Bustling market towns hold the secret of happiness
Britain's bustling market towns are hailed as the places containing the secrets of happiness.
New government research on life satisfaction concludes that cities and smaller towns should try to replicate the community spirit, thriving high streets and social networks of large rural and market towns.
Data released by the Office for National Statistics reveals that the least happy areas in the UK are Harlow and Brentwood - both in Essex. The happiest are Fermanagh and Moyle, both in Northern Ireland.
But why should that be? Identifying the factors that are linked to high levels of life satisfaction is one of the aims of the government's well-being programme. The idea is that ministers can then tailor policies to fit.
What today's government analysis reveals is that happier places tend to have lower levels of ill-health, crime and unemployment. So far, so unsurprising.
They also have higher levels of retired people and young couples without children. Among other factors linked positively to life satisfaction are "working from home", a rural community and volunteering.
Among the negative factors are "women working full time", lone parent households and higher numbers of newly settled migrants.
The data only identifies correlation rather than cause, so it may be that the correlation with the number of migrants, for example, may reflect an area's relative deprivation.
Happiest (and least happy) places in UK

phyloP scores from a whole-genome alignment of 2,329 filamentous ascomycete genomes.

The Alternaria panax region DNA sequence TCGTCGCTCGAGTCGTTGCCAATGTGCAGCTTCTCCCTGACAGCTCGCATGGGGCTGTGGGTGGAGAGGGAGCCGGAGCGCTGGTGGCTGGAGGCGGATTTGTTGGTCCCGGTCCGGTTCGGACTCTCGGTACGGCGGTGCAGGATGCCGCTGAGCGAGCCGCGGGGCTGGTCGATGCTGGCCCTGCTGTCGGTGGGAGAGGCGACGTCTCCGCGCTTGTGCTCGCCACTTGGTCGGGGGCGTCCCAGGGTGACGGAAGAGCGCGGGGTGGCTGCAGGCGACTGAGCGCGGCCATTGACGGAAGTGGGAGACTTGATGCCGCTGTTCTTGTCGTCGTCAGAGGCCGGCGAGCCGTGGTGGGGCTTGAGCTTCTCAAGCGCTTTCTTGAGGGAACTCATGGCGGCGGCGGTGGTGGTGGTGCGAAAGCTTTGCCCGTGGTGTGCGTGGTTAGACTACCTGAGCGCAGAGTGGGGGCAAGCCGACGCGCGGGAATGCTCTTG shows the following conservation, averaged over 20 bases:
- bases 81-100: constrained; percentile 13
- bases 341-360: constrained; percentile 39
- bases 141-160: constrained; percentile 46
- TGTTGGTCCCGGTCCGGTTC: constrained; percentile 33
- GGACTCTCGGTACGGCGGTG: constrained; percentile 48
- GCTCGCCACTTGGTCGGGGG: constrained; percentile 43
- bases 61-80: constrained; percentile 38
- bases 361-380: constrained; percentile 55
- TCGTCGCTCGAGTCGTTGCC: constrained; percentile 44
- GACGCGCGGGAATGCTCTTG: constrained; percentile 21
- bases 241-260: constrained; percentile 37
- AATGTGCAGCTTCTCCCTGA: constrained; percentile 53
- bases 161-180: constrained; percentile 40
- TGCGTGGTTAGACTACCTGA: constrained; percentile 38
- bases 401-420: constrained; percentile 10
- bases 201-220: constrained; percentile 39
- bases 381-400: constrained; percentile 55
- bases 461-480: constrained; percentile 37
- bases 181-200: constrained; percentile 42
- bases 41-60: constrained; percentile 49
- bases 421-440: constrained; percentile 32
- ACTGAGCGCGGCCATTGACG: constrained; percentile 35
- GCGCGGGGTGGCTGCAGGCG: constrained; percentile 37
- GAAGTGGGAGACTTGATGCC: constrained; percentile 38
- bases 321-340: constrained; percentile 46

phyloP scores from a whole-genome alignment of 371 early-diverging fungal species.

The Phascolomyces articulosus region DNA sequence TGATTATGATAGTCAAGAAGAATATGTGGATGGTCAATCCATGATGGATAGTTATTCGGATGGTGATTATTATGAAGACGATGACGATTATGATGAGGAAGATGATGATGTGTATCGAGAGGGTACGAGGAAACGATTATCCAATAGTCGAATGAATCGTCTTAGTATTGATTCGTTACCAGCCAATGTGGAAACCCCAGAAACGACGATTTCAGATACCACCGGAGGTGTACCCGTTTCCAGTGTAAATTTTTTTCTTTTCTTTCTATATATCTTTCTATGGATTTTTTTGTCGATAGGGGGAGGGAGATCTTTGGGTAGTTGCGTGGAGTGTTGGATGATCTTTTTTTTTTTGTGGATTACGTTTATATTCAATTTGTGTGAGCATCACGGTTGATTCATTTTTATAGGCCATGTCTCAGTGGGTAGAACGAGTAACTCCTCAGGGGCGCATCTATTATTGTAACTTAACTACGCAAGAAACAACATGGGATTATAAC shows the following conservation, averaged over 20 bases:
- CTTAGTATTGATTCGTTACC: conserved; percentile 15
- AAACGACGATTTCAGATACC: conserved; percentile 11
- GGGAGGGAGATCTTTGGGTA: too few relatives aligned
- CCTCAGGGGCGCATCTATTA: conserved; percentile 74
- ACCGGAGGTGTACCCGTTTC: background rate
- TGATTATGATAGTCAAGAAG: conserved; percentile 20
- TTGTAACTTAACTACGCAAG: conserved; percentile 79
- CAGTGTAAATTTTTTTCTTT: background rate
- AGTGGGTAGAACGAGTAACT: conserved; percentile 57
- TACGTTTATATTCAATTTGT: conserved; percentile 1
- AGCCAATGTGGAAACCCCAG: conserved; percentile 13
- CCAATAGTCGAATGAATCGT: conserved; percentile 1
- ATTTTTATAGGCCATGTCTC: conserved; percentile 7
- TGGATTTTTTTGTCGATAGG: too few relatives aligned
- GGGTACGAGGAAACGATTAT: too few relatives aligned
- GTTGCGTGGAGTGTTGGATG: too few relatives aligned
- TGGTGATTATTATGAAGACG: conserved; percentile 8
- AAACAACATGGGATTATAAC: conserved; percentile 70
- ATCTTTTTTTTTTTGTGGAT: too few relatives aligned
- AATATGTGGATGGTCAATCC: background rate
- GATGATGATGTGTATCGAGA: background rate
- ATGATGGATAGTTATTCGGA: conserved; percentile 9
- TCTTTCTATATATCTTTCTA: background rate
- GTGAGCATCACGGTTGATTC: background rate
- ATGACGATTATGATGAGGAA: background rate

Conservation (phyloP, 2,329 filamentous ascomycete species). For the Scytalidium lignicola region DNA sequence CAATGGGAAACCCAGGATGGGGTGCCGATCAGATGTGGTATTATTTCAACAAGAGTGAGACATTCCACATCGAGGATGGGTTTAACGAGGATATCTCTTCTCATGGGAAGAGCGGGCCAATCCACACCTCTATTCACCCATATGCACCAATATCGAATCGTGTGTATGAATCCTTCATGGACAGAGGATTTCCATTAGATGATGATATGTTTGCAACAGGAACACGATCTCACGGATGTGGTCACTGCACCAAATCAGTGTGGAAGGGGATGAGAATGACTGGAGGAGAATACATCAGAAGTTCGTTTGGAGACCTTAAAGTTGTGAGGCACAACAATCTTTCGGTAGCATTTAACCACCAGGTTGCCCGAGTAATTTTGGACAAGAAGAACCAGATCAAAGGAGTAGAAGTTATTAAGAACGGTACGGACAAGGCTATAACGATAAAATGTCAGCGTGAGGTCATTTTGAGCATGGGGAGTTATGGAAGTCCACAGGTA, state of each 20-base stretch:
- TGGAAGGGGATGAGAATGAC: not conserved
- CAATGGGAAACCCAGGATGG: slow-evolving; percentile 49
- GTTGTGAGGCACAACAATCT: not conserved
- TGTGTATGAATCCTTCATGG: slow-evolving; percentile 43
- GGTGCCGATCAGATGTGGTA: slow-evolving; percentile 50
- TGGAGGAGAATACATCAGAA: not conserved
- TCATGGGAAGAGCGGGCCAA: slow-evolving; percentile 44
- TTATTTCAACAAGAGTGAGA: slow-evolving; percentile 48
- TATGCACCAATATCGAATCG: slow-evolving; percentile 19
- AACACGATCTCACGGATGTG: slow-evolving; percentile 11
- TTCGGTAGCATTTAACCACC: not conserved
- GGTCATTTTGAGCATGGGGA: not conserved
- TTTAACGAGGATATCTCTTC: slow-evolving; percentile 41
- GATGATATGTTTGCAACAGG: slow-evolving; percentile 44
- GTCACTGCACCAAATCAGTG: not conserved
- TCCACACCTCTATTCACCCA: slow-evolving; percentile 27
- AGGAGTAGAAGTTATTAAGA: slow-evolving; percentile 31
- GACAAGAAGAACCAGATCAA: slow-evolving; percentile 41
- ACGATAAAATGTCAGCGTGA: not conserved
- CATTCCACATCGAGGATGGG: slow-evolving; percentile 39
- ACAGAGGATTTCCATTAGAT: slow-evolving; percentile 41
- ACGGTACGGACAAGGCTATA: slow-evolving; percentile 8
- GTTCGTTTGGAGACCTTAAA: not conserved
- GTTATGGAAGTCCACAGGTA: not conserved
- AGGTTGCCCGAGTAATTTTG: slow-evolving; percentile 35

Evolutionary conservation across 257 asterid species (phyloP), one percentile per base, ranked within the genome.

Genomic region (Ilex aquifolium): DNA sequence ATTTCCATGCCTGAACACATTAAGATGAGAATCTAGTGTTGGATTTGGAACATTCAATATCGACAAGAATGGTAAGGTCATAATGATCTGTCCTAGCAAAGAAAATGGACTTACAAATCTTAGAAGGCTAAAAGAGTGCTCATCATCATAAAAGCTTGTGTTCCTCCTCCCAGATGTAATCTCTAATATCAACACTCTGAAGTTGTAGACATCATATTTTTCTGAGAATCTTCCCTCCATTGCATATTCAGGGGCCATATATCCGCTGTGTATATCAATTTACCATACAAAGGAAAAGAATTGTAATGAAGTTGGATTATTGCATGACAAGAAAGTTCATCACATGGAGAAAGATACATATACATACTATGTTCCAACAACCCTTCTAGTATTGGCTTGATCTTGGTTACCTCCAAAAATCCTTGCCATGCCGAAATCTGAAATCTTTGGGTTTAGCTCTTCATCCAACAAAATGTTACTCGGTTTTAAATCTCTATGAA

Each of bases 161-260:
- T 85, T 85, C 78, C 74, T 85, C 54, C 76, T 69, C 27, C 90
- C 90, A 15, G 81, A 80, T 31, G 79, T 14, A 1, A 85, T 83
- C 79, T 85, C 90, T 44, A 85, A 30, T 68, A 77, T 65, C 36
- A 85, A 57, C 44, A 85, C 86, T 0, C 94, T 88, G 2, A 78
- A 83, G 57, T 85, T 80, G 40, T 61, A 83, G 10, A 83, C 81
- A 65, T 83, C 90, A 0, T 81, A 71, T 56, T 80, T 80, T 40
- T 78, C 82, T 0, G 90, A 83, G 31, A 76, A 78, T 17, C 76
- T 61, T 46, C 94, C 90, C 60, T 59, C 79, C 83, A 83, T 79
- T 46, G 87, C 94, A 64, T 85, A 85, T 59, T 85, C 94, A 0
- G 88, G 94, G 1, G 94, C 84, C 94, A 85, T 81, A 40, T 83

- MOST HAPPY: Fermanagh, Moyle, Hart, Lisburn & Limavady
- LEAST HAPPY: Harlow, Brentwood, Liverpool, Hyndburn and Islington
- MOST ANXIOUS: Horsham, Eden, Belfast, South Derbyshire and Islington
- LEAST ANXIOUS: Fermanagh, Antrim, Wolverhampton, Dungannon & Eastleigh
The places with highest levels of life satisfaction tend to be larger than a small town but smaller than a city.
The happiest places of all, it turns out, are larger rural or market towns.
The government analysis suggests some of the benefits of market town living be "designed into" other communities.
Among the official advice to ministers is the delivery of public services in ways which meet people's needs for social contact - fewer call centres, more real people, perhaps - creating thriving high streets and promoting volunteering.
Above all, it seems, the secret of market towns' high well-being levels is their sense of distinct identity, community spirit and perfect size - small enough for people to feel included but large enough to remain private.